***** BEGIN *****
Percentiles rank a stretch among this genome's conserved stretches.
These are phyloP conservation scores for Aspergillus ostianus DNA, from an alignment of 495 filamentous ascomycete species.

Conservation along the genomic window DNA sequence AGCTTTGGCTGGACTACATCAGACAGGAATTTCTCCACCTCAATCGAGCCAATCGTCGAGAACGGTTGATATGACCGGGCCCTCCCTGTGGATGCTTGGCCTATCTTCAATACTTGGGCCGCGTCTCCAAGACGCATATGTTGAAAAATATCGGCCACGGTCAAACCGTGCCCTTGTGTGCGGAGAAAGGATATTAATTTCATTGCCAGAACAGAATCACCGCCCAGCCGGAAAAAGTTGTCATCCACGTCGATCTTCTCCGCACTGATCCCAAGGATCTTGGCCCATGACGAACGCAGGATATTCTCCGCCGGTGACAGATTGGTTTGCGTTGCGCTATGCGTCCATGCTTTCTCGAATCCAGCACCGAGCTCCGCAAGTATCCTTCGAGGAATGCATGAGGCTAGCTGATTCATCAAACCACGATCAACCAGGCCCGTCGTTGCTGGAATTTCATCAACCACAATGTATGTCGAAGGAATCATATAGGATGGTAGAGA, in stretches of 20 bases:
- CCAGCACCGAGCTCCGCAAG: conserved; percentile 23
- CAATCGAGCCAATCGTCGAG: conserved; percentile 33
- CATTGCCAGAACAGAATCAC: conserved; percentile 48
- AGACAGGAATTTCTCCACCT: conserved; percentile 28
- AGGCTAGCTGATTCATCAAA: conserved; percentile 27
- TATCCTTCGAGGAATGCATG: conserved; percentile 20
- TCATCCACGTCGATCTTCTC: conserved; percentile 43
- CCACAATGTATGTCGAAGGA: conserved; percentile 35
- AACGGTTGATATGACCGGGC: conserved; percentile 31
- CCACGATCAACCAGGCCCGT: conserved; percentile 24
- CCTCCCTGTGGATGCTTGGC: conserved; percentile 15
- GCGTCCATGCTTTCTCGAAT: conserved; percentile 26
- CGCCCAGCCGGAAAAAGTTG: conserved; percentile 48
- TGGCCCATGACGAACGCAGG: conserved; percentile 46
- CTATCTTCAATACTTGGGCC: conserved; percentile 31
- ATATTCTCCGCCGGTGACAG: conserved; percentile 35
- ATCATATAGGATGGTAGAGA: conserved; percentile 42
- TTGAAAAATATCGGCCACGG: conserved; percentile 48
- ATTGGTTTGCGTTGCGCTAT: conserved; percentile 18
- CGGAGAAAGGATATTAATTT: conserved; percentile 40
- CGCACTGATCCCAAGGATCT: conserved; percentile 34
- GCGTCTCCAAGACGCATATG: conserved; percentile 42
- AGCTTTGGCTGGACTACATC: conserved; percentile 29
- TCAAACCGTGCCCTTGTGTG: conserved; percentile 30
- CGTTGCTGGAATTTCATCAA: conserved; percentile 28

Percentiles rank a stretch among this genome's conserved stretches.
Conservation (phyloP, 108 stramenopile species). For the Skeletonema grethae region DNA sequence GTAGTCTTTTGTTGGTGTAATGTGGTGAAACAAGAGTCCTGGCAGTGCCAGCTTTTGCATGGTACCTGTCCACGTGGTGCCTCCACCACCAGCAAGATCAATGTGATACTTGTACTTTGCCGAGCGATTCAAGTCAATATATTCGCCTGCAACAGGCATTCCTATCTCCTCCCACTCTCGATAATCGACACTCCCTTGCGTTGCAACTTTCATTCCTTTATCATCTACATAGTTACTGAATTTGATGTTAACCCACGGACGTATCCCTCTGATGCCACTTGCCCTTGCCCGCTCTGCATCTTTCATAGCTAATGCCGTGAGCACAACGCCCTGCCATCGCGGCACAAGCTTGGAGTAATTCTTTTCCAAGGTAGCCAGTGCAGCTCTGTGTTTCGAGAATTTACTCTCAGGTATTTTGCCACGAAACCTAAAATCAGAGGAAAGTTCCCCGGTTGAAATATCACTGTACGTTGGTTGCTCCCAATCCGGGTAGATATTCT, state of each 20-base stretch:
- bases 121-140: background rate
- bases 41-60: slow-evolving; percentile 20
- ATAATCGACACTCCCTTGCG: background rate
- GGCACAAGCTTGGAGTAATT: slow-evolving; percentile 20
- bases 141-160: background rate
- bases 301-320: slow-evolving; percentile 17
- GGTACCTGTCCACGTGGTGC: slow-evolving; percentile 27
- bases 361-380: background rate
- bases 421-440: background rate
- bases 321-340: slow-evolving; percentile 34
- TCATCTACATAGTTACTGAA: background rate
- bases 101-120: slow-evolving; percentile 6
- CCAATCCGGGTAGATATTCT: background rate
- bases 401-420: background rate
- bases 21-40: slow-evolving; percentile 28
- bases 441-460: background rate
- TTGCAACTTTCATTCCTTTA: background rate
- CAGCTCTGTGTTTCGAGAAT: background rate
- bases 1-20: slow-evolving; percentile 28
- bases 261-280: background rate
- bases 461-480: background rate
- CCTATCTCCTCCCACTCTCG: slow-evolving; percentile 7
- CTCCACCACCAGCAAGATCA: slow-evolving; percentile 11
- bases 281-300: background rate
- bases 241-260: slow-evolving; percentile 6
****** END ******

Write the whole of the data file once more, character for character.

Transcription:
Percentiles rank a stretch among this genome's conserved stretches.
These are phyloP conservation scores for Aspergillus ostianus DNA, from an alignment of 495 filamentous ascomycete species.

Conservation along the genomic window DNA sequence AGCTTTGGCTGGACTACATCAGACAGGAATTTCTCCACCTCAATCGAGCCAATCGTCGAGAACGGTTGATATGACCGGGCCCTCCCTGTGGATGCTTGGCCTATCTTCAATACTTGGGCCGCGTCTCCAAGACGCATATGTTGAAAAATATCGGCCACGGTCAAACCGTGCCCTTGTGTGCGGAGAAAGGATATTAATTTCATTGCCAGAACAGAATCACCGCCCAGCCGGAAAAAGTTGTCATCCACGTCGATCTTCTCCGCACTGATCCCAAGGATCTTGGCCCATGACGAACGCAGGATATTCTCCGCCGGTGACAGATTGGTTTGCGTTGCGCTATGCGTCCATGCTTTCTCGAATCCAGCACCGAGCTCCGCAAGTATCCTTCGAGGAATGCATGAGGCTAGCTGATTCATCAAACCACGATCAACCAGGCCCGTCGTTGCTGGAATTTCATCAACCACAATGTATGTCGAAGGAATCATATAGGATGGTAGAGA, in stretches of 20 bases:
- CCAGCACCGAGCTCCGCAAG: conserved; percentile 23
- CAATCGAGCCAATCGTCGAG: conserved; percentile 33
- CATTGCCAGAACAGAATCAC: conserved; percentile 48
- AGACAGGAATTTCTCCACCT: conserved; percentile 28
- AGGCTAGCTGATTCATCAAA: conserved; percentile 27
- TATCCTTCGAGGAATGCATG: conserved; percentile 20
- TCATCCACGTCGATCTTCTC: conserved; percentile 43
- CCACAATGTATGTCGAAGGA: conserved; percentile 35
- AACGGTTGATATGACCGGGC: conserved; percentile 31
- CCACGATCAACCAGGCCCGT: conserved; percentile 24
- CCTCCCTGTGGATGCTTGGC: conserved; percentile 15
- GCGTCCATGCTTTCTCGAAT: conserved; percentile 26
- CGCCCAGCCGGAAAAAGTTG: conserved; percentile 48
- TGGCCCATGACGAACGCAGG: conserved; percentile 46
- CTATCTTCAATACTTGGGCC: conserved; percentile 31
- ATATTCTCCGCCGGTGACAG: conserved; percentile 35
- ATCATATAGGATGGTAGAGA: conserved; percentile 42
- TTGAAAAATATCGGCCACGG: conserved; percentile 48
- ATTGGTTTGCGTTGCGCTAT: conserved; percentile 18
- CGGAGAAAGGATATTAATTT: conserved; percentile 40
- CGCACTGATCCCAAGGATCT: conserved; percentile 34
- GCGTCTCCAAGACGCATATG: conserved; percentile 42
- AGCTTTGGCTGGACTACATC: conserved; percentile 29
- TCAAACCGTGCCCTTGTGTG: conserved; percentile 30
- CGTTGCTGGAATTTCATCAA: conserved; percentile 28

Percentiles rank a stretch among this genome's conserved stretches.
Conservation (phyloP, 108 stramenopile species). For the Skeletonema grethae region DNA sequence GTAGTCTTTTGTTGGTGTAATGTGGTGAAACAAGAGTCCTGGCAGTGCCAGCTTTTGCATGGTACCTGTCCACGTGGTGCCTCCACCACCAGCAAGATCAATGTGATACTTGTACTTTGCCGAGCGATTCAAGTCAATATATTCGCCTGCAACAGGCATTCCTATCTCCTCCCACTCTCGATAATCGACACTCCCTTGCGTTGCAACTTTCATTCCTTTATCATCTACATAGTTACTGAATTTGATGTTAACCCACGGACGTATCCCTCTGATGCCACTTGCCCTTGCCCGCTCTGCATCTTTCATAGCTAATGCCGTGAGCACAACGCCCTGCCATCGCGGCACAAGCTTGGAGTAATTCTTTTCCAAGGTAGCCAGTGCAGCTCTGTGTTTCGAGAATTTACTCTCAGGTATTTTGCCACGAAACCTAAAATCAGAGGAAAGTTCCCCGGTTGAAATATCACTGTACGTTGGTTGCTCCCAATCCGGGTAGATATTCT, state of each 20-base stretch:
- bases 121-140: background rate
- bases 41-60: slow-evolving; percentile 20
- ATAATCGACACTCCCTTGCG: background rate
- GGCACAAGCTTGGAGTAATT: slow-evolving; percentile 20
- bases 141-160: background rate
- bases 301-320: slow-evolving; percentile 17
- GGTACCTGTCCACGTGGTGC: slow-evolving; percentile 27
- bases 361-380: background rate
- bases 421-440: background rate
- bases 321-340: slow-evolving; percentile 34
- TCATCTACATAGTTACTGAA: background rate
- bases 101-120: slow-evolving; percentile 6
- CCAATCCGGGTAGATATTCT: background rate
- bases 401-420: background rate
- bases 21-40: slow-evolving; percentile 28
- bases 441-460: background rate
- TTGCAACTTTCATTCCTTTA: background rate
- CAGCTCTGTGTTTCGAGAAT: background rate
- bases 1-20: slow-evolving; percentile 28
- bases 261-280: background rate
- bases 461-480: background rate
- CCTATCTCCTCCCACTCTCG: slow-evolving; percentile 7
- CTCCACCACCAGCAAGATCA: slow-evolving; percentile 11
- bases 281-300: background rate
- bases 241-260: slow-evolving; percentile 6